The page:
Summary: With 20 electoral votes and an almost even split between Republicans and Democrats, Pennsylvania is a big prize for President Donald Trump and his eventual Democratic opponent in the 2020 election. But a well-funded, highly coordinated network of leftist groups in Washington, DC, is set on a larger goal: permanently flip Pennsylvania to Democratic blue. They’re planning on warping the 2020 Census and the congressional redistricting process in 2021 to build an unbeatable left-wing advantage in the Keystone State for the next decade.
Who’s Behind One Pennsylvania?
Also prominent in the Left’s get-out-the-vote drive is One Pennsylvania (One PA), an activist group that’s virtually a subsidiary of the Service Employees International Union (SEIU), one of the largest institutional donors on the Left.
One PA was formed in 2011 by the SEIU but claims to have gone “fully independent” after it had “outgrown” the union. The facts say otherwise. For example, Erin Kramer, One PA’s current executive director according to the online listing, is a career SEIU organizer. The group’s latest IRS Form 990 filing from 2017 lists its president as Gabe Morgan, who is vice president of the powerful SEIU 32BJ local (covering Pennsylvania and the mid-Atlantic) and president of the SEIU Pennsylvania State Council, the union’s state political arm. (SEIU 32BJ is notoriously aggressive in its support for Democrats, and it has a history of corruption.)
The rest of One PA’s board is drawn exclusively from the SEIU: Tom Herman, president of SEIU Local 668 in Harrisburg; Reesa Kossoff, executive director of the SEIU Pennsylvania State Council; Matt Yarnell, president of SEIU Healthcare Pennsylvania, another local; and David Melman, manager for the Pennsylvania arm of Workers United, a division of the SEIU.
Yet not one of One PA’s board members is listed anywhere on One PA’s website, even among its leadership.
Between 2011 and 2018, the SEIU gave $10.3 million to One PA—a group whose total revenues in 2016 were just $1.6 million and half that in 2017. Since 2015, it has also received at least $50,000 from America Votes, $90,000 from the agitation group Center for Community Change, and $17,000 from the Tides Foundation (notably for “lobbying grants”).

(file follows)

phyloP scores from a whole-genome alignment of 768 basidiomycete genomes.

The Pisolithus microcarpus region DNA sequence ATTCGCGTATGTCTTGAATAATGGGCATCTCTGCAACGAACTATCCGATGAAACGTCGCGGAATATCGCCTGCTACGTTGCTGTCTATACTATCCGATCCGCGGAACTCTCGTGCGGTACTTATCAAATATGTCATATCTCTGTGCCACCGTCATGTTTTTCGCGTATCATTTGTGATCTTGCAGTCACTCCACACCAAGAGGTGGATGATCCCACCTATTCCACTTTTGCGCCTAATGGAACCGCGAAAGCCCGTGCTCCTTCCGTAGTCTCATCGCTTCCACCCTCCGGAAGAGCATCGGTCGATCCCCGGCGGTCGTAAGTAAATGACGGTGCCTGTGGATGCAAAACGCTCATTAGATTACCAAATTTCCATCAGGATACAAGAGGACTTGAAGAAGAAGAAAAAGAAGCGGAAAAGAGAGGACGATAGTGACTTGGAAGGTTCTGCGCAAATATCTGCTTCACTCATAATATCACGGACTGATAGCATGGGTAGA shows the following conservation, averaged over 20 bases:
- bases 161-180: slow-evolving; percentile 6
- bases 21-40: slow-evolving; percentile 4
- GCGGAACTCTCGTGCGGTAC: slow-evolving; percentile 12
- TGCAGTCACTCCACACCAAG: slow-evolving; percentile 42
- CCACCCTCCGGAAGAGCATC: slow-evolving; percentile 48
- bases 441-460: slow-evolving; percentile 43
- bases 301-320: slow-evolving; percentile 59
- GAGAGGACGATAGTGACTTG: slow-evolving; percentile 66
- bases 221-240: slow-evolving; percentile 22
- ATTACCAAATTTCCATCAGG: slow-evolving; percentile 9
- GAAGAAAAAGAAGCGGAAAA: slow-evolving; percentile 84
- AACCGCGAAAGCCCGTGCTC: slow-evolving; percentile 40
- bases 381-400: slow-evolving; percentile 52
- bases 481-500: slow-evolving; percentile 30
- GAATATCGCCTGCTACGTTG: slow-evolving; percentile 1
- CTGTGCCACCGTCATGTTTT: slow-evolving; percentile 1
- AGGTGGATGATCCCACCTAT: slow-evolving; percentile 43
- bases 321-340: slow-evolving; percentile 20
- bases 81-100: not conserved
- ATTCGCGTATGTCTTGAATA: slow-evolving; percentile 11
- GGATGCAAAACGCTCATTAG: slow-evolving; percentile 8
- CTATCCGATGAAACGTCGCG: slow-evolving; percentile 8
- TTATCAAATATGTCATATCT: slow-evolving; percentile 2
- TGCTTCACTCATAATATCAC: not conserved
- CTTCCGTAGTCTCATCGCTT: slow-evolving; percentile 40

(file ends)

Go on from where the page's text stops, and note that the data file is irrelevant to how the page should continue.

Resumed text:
One PA credits itself with knocking on some 238,000 doors and turning out nearly 7,000 voters to support left-wing candidates in the 2018 midterms. The group endorsed three Democrats for the Pennsylvania state legislature, all of whom were elected, and it endorsed another 11 candidates in the 2019 city council races in Pittsburgh and Philadelphia.
The Democracy Alliance Emerges from the Shadows
One PA has also earned the attention of the highly secretive Democracy Alliance, which apparently considers the group one of the most important in Pennsylvania. “If we don’t break escalating conservative control in key states like Ohio, Wisconsin, Pennsylvania and North Carolina,” the collective has stated, “the redistricting plans that are drawn up after the  Census will cement right-wing power for decades to come.”
Remember, the Democracy Alliance doesn’t make grants itself. Instead, it’s an invite-only strategy HQ for leftist luminaries to coordinate how environmentalists, foundations, labor unions, and allied organizations will spend resources to reshape American elections.
A recently unearthed 2016 internal report by the secretive group details 15 funding streams moving money to battleground states ahead of the 2016, 2018, and 2020 elections to avoid attention. With names such as the “Climate Action Fund” and “Latino Engagement Fund,” these streams run through a pair of nonprofits managed by Arabella Advisors, a for-profit consultancy in Washington, DC, and perhaps the biggest “dark money” funding network in America.